ENCHONDROMA AND ENCHONDROMATOSIS Definition: - Benign hyaline cartilage neoplasm of medullary bone. - Enchondromatosis, is defined as two or more enchondromas, and occurs in two clinical settings: 90% are associated with Ollier disease (two or more enchondromas) 10% are seen in Maffuci syndrome (enchondroma + hemangiomas) Epidemiology: - Relatively common, accounting for 10-25% of all benign bone tumors. - Age distribution is wide, ranging from 5-80 years. - Majority of patients present within the second through fourth decades of life. - Solitary enchondromas are rare in young children, whereas multiple enchondromas are encountered more frequently. - Sexes are equally affected. Sites of involvement: - Usually metaphyseal-diaphyseal in location and frequently affect the short tubular bones of the hands. - Followed by bones of the feet and the long tubular bones, especially proximal humerus and proximal and distal femur. Clinical findings: - In the small bones of the hands and feet typically present as palpable swellings, with or without pain. - Because they often expand these small bones and attenuate the cortex, they frequently present with pathological fractures. - Long bone tumors are more often asymptomatic, and are detected incidentally in radiographs or bone scans taken for other reasons. Imaging: - Well marginated tumors that vary from radiolucent to heavily mineralized. - Mineralization pattern is characteristic, consisting of punctatae, flocullent, or ring and arc pattern. - Long bone tumors are usually centrally located within metaphysis. - Diaphyseal long bone tumors are less common, and epiphyseal tumors are rare. - Enchondromas in the small tubular bones can be centrally or eccentrically located, and larger tumors may completely replace medullary cavity. - More extensive endosteal erosion is considered suspicious for low grade chondrosarcoma. - Cortical destruction and soft tissue invasion should never be seen in enchondromas and would be most consistent with chondrosarcoma. Gross: - Most enchondromas measure less than 3cm and tumor larger than 5 cm are uncommon. - They frequently have multinodular architectures, comprised by nodules of cartilage separated by bone marrow. - Multinodular pattern appears more common in long bones compared to confluent growth pattern in small tubular bones. Histopathology: - Nodules of hyaline cartilage that are well demarcated by the surrounding bone and frequently undrego enchondral ossification. - Cartilage shows hypo to moderate cellularity and contains chondrocytes of variable size. - Condrocyte nuclei tend to be small, round and hyperchromatic. - Scattered binucleated cells may be found. - Irregular purple granules within the matrix represent calcifications. - Chondromas of Ollier disease are histologically similar to those of sporadic solitary tumors; however, they frequently demonstrate a greater degree of cellularity, cytologic atypia, and may contain myxoid stroma, which may be confused with diagnosis of chondrosarcoma. Genetics: - Structural abnormalities involving chromosomes 6 and12 have been detected. Prognosis: - Solitary enchondromas successfully treated by intralesional curretage in most cases, and local recurrences are uncommon. - Clinical behavior of Ollier disease is unpredictable and there is no specialized treatment. - Most dangerous complication is malignant transformation of an enchondroma in Ollier disease. This occurs in 25-30% of affected patients. - Patients with Ollier disease must have lifetime monitoring of their tumors.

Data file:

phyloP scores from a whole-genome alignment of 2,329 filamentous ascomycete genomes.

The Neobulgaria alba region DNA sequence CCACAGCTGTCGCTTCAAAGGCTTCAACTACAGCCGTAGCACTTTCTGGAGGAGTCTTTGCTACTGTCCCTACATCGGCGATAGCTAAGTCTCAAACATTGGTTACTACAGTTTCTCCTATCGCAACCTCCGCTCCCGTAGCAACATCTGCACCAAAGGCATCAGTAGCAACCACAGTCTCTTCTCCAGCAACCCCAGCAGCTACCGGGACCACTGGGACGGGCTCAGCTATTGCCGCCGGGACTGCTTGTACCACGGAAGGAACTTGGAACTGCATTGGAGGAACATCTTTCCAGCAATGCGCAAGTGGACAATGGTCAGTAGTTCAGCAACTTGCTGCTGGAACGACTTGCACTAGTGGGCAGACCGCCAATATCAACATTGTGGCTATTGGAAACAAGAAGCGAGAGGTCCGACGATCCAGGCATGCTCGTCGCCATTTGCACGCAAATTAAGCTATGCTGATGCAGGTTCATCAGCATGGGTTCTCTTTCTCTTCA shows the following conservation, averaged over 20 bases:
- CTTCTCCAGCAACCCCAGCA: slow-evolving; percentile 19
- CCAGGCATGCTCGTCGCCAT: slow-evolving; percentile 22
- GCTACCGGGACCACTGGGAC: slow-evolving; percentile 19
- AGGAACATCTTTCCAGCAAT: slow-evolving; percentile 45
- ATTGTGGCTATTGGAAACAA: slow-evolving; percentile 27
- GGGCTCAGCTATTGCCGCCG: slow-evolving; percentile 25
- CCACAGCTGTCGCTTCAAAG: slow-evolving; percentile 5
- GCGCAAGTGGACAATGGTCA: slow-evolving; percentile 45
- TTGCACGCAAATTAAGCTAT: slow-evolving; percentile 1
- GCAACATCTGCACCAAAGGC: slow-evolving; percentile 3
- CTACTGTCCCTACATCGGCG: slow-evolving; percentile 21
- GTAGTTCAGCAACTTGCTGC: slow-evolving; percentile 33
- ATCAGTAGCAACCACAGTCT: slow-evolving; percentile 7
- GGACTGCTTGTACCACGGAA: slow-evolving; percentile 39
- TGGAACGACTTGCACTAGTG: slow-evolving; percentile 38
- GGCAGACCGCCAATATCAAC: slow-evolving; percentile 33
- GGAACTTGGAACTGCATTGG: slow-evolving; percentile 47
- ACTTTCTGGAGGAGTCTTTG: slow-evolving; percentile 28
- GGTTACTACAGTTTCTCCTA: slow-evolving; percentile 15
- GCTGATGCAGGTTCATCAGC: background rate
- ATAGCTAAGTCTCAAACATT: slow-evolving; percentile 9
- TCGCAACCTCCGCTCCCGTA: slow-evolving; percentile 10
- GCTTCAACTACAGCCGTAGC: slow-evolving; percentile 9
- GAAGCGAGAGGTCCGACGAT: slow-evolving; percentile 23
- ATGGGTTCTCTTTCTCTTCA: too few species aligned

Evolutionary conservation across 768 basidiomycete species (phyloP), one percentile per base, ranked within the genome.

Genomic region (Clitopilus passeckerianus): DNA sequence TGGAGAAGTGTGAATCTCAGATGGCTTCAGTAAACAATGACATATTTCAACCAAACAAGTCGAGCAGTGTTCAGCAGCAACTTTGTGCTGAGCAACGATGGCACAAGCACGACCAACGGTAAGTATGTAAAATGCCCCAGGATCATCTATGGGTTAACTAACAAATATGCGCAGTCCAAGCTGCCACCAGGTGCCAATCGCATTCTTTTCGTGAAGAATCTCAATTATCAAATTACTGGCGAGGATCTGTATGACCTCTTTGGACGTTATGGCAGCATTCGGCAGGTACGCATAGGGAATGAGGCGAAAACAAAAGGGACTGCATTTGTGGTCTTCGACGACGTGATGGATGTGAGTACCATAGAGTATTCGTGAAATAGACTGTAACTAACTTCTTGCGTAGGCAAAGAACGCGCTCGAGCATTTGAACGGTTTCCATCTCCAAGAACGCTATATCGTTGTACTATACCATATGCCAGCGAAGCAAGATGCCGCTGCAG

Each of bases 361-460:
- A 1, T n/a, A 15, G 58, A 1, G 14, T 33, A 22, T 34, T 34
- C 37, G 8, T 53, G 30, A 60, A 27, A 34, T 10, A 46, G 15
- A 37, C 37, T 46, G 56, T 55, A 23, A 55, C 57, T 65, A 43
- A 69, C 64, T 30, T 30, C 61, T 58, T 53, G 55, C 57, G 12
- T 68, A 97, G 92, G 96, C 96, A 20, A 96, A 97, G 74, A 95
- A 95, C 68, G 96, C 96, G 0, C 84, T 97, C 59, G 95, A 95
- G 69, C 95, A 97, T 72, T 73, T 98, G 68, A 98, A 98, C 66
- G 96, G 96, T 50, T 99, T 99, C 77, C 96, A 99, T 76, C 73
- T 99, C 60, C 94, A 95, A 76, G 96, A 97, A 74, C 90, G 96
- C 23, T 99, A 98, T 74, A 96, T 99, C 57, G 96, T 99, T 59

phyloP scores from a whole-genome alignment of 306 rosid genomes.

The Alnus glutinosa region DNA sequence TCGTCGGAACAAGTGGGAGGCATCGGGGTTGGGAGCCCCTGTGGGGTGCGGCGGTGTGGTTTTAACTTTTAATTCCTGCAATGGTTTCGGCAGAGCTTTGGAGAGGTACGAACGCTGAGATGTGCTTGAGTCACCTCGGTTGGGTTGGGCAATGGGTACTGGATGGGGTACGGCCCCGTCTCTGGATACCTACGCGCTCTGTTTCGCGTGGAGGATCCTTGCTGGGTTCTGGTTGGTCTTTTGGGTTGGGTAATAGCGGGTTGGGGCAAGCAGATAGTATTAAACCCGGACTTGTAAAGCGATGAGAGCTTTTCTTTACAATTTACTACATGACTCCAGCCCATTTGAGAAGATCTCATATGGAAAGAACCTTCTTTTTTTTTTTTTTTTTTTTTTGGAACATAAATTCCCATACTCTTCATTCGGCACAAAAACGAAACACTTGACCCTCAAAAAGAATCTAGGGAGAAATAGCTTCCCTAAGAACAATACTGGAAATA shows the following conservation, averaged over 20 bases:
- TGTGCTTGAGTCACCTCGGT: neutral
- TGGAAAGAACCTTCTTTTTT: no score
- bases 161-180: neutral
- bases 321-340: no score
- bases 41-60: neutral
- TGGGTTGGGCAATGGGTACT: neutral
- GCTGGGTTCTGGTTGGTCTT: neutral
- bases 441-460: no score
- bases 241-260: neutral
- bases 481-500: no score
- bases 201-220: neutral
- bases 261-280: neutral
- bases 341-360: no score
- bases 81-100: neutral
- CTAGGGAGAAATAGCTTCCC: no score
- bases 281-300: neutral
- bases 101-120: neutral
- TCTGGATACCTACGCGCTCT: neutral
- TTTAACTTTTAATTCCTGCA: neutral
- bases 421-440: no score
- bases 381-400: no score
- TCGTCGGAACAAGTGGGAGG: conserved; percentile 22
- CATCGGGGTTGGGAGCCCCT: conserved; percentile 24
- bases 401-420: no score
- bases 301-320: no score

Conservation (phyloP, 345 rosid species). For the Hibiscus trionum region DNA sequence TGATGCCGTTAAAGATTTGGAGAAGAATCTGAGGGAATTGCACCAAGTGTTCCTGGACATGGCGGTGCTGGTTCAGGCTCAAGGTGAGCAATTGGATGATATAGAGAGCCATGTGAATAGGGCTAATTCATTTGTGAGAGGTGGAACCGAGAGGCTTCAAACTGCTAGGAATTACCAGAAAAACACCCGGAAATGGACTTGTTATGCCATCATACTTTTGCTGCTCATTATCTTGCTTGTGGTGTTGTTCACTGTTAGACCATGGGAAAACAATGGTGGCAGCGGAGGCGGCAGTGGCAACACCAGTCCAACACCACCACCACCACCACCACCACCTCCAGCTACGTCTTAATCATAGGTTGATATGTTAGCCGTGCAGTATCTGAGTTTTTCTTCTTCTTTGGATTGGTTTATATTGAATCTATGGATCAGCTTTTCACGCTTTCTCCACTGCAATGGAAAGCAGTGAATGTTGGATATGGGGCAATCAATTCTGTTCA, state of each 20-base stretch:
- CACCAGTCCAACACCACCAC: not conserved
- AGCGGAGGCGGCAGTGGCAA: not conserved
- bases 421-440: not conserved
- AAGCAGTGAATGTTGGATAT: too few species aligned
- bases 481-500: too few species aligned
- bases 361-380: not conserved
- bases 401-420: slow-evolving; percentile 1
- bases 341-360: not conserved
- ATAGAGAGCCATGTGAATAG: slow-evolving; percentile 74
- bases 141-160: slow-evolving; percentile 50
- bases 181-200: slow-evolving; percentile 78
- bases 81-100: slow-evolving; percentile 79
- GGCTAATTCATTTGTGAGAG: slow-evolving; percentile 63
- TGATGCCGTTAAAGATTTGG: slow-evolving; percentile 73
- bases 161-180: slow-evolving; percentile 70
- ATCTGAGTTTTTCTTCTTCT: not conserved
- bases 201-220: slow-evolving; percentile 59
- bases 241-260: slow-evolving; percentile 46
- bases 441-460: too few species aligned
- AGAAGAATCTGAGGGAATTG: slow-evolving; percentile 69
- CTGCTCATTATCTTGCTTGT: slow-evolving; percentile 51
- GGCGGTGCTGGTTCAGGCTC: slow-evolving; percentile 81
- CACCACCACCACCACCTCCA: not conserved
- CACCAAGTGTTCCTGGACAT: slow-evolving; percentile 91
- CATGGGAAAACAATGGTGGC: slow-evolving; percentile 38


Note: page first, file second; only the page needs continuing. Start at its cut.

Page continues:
CHONDROBLASTOMA Definition: - Benign, cartilage producing neoplasm usually arising in the epiphyses of skeletally immature patients. Epidemiology: - Accounts for less than 1% of primary bone tumors. - Most patients are between 10 and 25 years of age at diagnosis and there is a male predominance. - Patients with skull and temporal bone involvement tend to present at an older age (40-50 years). Sites of involvement: - Usually arises in the epiphyses of the distal and proximal femur, followed by the proximal tibia and proximal humerus. - Patients with tumors arising in the flat bones, vertebrae and short tubular bones tend to be older and skeletally mature, although rare cases have been reported in children. Clinical findings: - Majority of patients complain of localized pain, often mild, but sometimes of many years duration. - Soft tissue swelling, joint stiffness and limitation, and limp are reported less commonly. - Minority of patients may develop joint effusion, especially around the knee. Imaging: - Typically lytic, centrally or eccentrically placed, relatively small lesions (3 to 6 cm), occupying less than one half of the epiphysis. - Sharpely demarcated, with or without a thin sclerotic border. - The presence of sclerotic rim, along with the younger age of the patient, helps to differentiate chondroblastoma from giant cell tumor of bone, which generally lacks sclerotic border and occurs in patients less than 20 years. - Often helpful, matrix calcifications are only visisble in about 1/3 of patients. Gross: - Gritty and grayish white with areas of hemorrhage. Histopathology: - Denselly cellular composed of an admixture of mononuclear chondroblasts and multinucleated osteoclast- type giant cells. - Chondroblasts grow in sheets, have eosinophilic cytoplasm, well defined cell borders, and eccentrically placed reniform or coffe-bean shaped nuclei. - Matrix generally consist of poorly formed matrix cartilage, which mineralization may form 'chicken-wire' pattern around single cells. - Mitotic activity and necrosis are commonplace. - Osteoclast-type giant cells are scattered throughout the tumor but are most numerous in areas of matrix production and hemorrhage. Immunohistochemistry: - Chondroblasts express S-100 and vimentin but may also stain for keratin and epithelial membrane antigen. Genetics: - Structural anomalies involving chromosomes 5 and 8. Prognosis: - 80-90% of chondroblastomas are successfully trated by simple curretage with bone grafting. - Local recurrence rates range between 14-18% and occur usually within two years. - Rare development of pulmonary metastases in histologically benign chondroblastoma is well documented, however this metastases are clinically non-progressive and can often be satisfactorily treated by surgical resection and/or simple observation.